Filing 19

OPINION. Signed by Judge Claire C. Cecchi on 9/3/15. (DD, )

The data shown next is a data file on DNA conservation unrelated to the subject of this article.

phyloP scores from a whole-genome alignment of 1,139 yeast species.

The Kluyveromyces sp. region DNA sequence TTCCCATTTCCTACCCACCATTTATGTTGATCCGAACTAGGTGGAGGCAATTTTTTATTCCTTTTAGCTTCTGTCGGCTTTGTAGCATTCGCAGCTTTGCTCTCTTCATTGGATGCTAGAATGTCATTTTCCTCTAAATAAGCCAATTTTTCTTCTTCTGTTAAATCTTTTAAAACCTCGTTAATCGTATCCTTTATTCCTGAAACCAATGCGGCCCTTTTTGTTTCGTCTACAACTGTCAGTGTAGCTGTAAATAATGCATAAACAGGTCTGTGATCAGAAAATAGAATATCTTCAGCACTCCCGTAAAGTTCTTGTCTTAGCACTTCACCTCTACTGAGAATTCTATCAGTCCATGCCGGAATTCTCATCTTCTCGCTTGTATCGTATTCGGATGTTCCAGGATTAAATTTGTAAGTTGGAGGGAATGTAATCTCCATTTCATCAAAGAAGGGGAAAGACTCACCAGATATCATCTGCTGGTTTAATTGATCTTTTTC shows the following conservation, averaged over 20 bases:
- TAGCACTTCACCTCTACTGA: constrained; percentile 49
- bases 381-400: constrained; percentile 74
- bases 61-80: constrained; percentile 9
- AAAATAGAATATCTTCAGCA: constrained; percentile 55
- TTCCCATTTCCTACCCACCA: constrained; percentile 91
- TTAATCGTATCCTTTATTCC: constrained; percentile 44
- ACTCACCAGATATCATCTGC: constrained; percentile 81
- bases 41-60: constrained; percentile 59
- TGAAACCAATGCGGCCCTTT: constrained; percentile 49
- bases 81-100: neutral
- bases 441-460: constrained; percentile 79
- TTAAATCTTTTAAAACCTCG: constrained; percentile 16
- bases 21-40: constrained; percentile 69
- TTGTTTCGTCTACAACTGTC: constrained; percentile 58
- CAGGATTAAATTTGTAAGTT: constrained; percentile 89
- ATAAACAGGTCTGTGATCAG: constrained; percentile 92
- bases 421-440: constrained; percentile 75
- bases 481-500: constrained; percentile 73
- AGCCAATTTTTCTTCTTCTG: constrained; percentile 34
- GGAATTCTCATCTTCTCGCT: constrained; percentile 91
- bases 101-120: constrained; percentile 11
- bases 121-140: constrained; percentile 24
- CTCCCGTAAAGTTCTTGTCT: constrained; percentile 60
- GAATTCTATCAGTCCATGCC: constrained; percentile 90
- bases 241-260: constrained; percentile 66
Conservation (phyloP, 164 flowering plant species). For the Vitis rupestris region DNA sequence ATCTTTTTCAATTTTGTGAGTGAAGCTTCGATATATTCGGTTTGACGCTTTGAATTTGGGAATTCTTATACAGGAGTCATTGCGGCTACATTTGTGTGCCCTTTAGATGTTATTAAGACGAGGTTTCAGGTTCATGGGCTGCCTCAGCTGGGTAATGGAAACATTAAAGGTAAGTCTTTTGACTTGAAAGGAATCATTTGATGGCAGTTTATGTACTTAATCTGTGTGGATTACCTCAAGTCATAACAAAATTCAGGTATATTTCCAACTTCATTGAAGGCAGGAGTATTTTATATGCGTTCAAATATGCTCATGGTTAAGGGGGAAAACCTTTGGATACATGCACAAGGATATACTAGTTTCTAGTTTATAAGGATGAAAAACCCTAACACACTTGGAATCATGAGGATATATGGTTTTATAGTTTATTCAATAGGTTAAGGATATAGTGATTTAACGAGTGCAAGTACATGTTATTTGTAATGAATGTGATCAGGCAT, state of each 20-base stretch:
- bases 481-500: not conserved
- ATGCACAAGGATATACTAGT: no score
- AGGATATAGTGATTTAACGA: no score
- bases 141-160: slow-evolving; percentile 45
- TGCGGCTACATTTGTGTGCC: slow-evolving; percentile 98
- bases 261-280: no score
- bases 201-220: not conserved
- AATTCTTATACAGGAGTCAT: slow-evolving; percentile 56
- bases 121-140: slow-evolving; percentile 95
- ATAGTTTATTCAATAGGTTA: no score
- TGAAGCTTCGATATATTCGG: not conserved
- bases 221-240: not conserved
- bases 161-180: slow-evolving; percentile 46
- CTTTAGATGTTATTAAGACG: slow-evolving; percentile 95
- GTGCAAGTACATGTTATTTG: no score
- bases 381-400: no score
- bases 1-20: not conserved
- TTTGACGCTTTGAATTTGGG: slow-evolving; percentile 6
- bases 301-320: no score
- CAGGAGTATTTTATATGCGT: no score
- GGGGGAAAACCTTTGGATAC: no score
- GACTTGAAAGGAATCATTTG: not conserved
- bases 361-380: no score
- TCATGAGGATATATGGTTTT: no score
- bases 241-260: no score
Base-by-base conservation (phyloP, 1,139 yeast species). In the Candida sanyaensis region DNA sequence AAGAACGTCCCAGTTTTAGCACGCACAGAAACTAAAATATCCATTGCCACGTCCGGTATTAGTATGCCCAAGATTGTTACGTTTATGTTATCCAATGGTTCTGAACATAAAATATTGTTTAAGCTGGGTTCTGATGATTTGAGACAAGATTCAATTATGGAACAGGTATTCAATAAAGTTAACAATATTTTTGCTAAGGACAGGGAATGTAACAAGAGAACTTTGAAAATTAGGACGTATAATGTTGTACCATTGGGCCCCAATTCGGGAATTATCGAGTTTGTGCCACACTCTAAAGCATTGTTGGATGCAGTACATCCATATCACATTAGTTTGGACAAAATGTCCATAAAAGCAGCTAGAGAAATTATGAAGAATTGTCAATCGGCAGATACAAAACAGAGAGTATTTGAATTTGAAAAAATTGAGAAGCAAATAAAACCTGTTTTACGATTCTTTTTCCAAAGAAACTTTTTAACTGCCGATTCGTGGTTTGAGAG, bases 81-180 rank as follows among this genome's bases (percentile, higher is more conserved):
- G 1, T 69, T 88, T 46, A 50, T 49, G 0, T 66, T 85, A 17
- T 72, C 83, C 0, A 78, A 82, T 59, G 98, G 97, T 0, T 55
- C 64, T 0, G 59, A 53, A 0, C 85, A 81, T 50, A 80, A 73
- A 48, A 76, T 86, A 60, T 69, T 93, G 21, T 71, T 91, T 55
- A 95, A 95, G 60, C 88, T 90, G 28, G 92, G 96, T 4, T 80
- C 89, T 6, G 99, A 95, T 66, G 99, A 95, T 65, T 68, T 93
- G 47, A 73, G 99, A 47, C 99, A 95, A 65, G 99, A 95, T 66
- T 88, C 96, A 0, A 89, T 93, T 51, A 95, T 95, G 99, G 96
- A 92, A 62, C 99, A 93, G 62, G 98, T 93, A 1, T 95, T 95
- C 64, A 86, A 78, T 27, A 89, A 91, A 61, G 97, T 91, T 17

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*NOT FOR PUBLICATION* UNITED STATES DISTRICT COURT DISTRICT OF NEW JERSEY KEVN LEE, Civil Action No. 13-2 190 (CCC) Petitioner, v. OPINION BEVERLY HASTiNGS, et al., Respondents. CECCHIg District Judge: Petitioner Kevin Lee (“Petitioner”), confined at East Jersey State Prison in Rahway, New Jersey, files the instant Petition for a Writ of Habeas Corpus (“Petition”) pursuant to 28 U.S.C. § 2254, challenging a sentence imposed by the State of New Jersey for murder, robbery, and related offenses. For reasons stated below, the Court denies the Petition as time-barred. I. FACTUAL BACKGROUND The Court recites only those facts relevant to this Opinion. Petitioner was convicted and sentenced by the State of New Jersey for murder, robbery, and firearm offenses on January 14, 1999, after a jury trial. (ECF No. 6-2 at 3.) The conviction and sentence was affirmed, and certification was denied by the New Jersey Supreme Court on April 22, 2004. Id. at 3-4. On September 20, 2004, Petitioner filed for post-conviction relief (“PCR”). (ECF No. 1413 at 5.) On April 1, 2008, that PCR application was dismissed for failure to submit the brief on time. Id. at 5-6. Petitioner filed a second PCR application on September 14, 2009, Id. at 6, which was denied and affirmed on appeal. Certification was denied on January 16, 2013. (ECF No. 1421.) The instant Petition, dated February 18, 2013 and filed on April 5, 2013, followed. II. DISCUSSION A. Statutory Tolling Title 28, Section 2244 of the U.S. Code requires that “[a] 1-year period of limitation shall apply to an application for a writ of habeas corpus by a person in custody pursuant to the judgment of a State court.” 28 U.S.C. § 2244(d)(1). Inmost cases and in this particular case, the one-year period begins on “the date on which the judgment became final by the conclusion of direct review or the expiration of the time for seeking such review.” 28 U.S.C. § 2244(d)(1)(A). Based on the statutory language, the Supreme Court held that even when a defendant does not file a petition for certiorari with the United States Supreme Court on direct review, the Antiterrorism and Effective Death Penalty Act (“AEDPA”) one-year limitations period starts to run when the time for seeking such review expires. Gonzalez v. Thaler, 132 S.Ct. 641, 653 (2012); Clay v. US., 537 U.S. 522, 532 (2003); Gibbs v. Goodwin, No. 09-1046,2009 WI 1307449, at *2 (D.N.J. May 1,2009) (citing Swartz v. Meyers, 204 F.3d 417, 419 (3d Cir. 2000); Morris v. Horn, 187 F.3d 333, 337 n. 1 (3d Cir. 1999)) (holding that the period of direct review “include[s] the 90-day period for filing a petition for writ of certiorari in the United States Supreme Court”). However, “[t]he time during which a properly filed application for State post-conviction or other collateral review with respect to the pertinent judgment or claim is pending shall not be counted toward any period of limitation under this subsection.” 28 U.S.C. § 2244(d)(2). In other words, while a valid state post-conviction review is pending, the one-year limitation is tolled. This tolling does not include any petition for writ of certiorari in the United States Supreme Court for review of a denial of post-conviction relief. Jenkins v. Superintendent ofLaurel Highlands, 705 f.3d 80, 85 n.5 (3d Cir. 2013) (citing Lawrence v. Florida, 549 U.S. 327, 332 (2007)). Overall, “AEDPA’s limitation period ‘does not set forth an inflexible rule requiring dismissal whenever its 2 clock has run.” Id. at 84-85 (quoting Holland v. Florida, 560 U.S. 631, 645 (2010)). Rather, the limitations period is subject to both statutory and equitable tolling. Id. at 85. So, even if the statutory time bar has passed, Petitioner may overcome that limitation if he can show a basis for equitable tolling. Gibbs, 2009 WL 1307449 at *3; Fahy v. Horn, 240 F.3d 239, 244 (3d Cir. 2001). “Generally, a litigant seeking equitable tolling bears the burden of establishing two elements: (1) that he has been pursuing his rights diligently, and (2) that some extraordinary circumstances stood in his way.” Ross v. Varano, 712 F.3d 784, 798 (3d Cir. 2013) (citations omitted). “Extraordinary circumstances permitting equitable tolling have been found where: (1) the petitioner has been actively misled; (2) the petitioner has been prevented from asserting his rights in some extraordinary way; (3) the petitioner timely asserted his rights in the wrong forum, or (4) the court has misled a party regarding the steps that the party needs to take to preserve a claim.” Gibbs, 2009 WL 1307449, at *3 (internal citations omitted). “The diligence required for equitable tolling purposes is reasonable diligence.” Ross, 712 F.3d at 799. “This obligation does not pertain solely to the filing of the federal habeas petition, rather it is an obligation that exists during the period appellant is exhausting state court remedies as well.” Id. “The fact that a petitioner is proceeding pro se does not insulate him from the ‘reasonable diligence’ inquiry and his lack of legal knowledge or legal training does not alone justify equitable tolling.” Id. at 800. Here, Respondents assert that the Petition is time-barred by AEDPA’s statute of limitations. Respondents raise two arguments in support oftheir defense. first, Respondents argue that Petitioner is not entitled to statutory tolling for his first PCR application because it was filed afier the deadline under state court rules to seek PCR review. Petitioner refutes this argument, stating that because Petitioner’s direct appeal did not conclude until April 22, 2004, only a few 3 months before Petitioner’s first PCR application, state court rules allow the filing of a PCR application after the five-year period. The Court need not reach a finding with regard to this argument because the Petition is time-barred for the reasons stated in connection with Respondents’ second argument. After Petitioner’s first PCR application was dismissed on April 1, 2008 for failure to submit a brief, Petitioner did not file his second PCR application until September 14, 2009. Respondents argue that because more than a year has passed between the dismissal of the first PCR application and the filing of the second PCR application, Petitioner’s AEDPA limitations period expired during that time. The Court agrees. Section 2244(d)(2) states that statutory tolling is only appropriate for “[t]he time during which a properly filed application for State post-conviction or other collateral review with respect to the pertinent judgment or claim is pending.” 2$ U.S.C. § 2244(d)(2). As Respondents correctly pointed out, between April 1,2008 and September 14, 2009, there was no pending application for PCR or any other collateral review in the state court with respect to Petitioner’s conviction or sentence. This period, therefore, is not entitled to statutory tolling. In Petitioner’s Reply, Petitioner did not appear to address this argument, stating only that “[Petitioner’s] second request for post-conviction relief, was filed on September 14, 2009.” (ECF No. 18 at 27.) It does not matter whether New Jersey rules would have permitted Petitioner’s second PCR application; on federal habeas review, this Court is governed by federal rules, case law, and statutes regarding the timeliness of federal habeas petitions. Petitioner cites to no federal authority stating that Petitioner is entitled to statutory totting for the period between his first and second PCR application. See Jean-Louis v. Bartowski, No. 11-1922 (CCC), 2011 WL 5869598, at *3 (D.N.J. Nov. 22, 2011) (“Notably, the fact that Petitioner eventually filed his second PCR 4 application is wholly irrelevant to this Court’s analysis of statutory tolling. This is so because Petitioner’s one-year AEDPA-based limitations period had already long run by the [time] that second application was filed”). As Petitioner raises no grounds for equitable tolling in his Reply, the Court denies the Petition as time-barred. B. Certificate of Appealability Finally, the Court denies a certificate of appealability (“COA”). AEDPA provides that an appeal may not be taken to the court of appeals from a final order in a § 2254 proceeding unless a judge issues a certificate of appealability on the ground that “the applicant has made a substantial showing of the denial of a constitutional right.” 28 U.S.C. § 2253(c)(2). In Slack v. McDaniel, 529 U.S. 473, 484 (2000), the United States Supreme Court held that “[w]hen the district court denies a habeas petition on procedural grounds without reaching the prisoner’s underlying constitutional claim, a COA should issue when the prisoner shows, at least, that jurists of reason would find it debatable whether the petition states a valid claim of the denial of a constitutional right and that jurists of reason would find it debatable whether the district court was correct in its procedural ruling.” Here, the Court denies a certificate of appealability pursuant to 28 U.S.C. § 2253(c) because jurists of reason would not find it debatable that dismissal of the Petition is correct. III. CONCLUSION For the reasons set forth above, the Petition is DENIED as time-barred. Claire C. Cecchi, U.S.D.J. Dated: u... / 5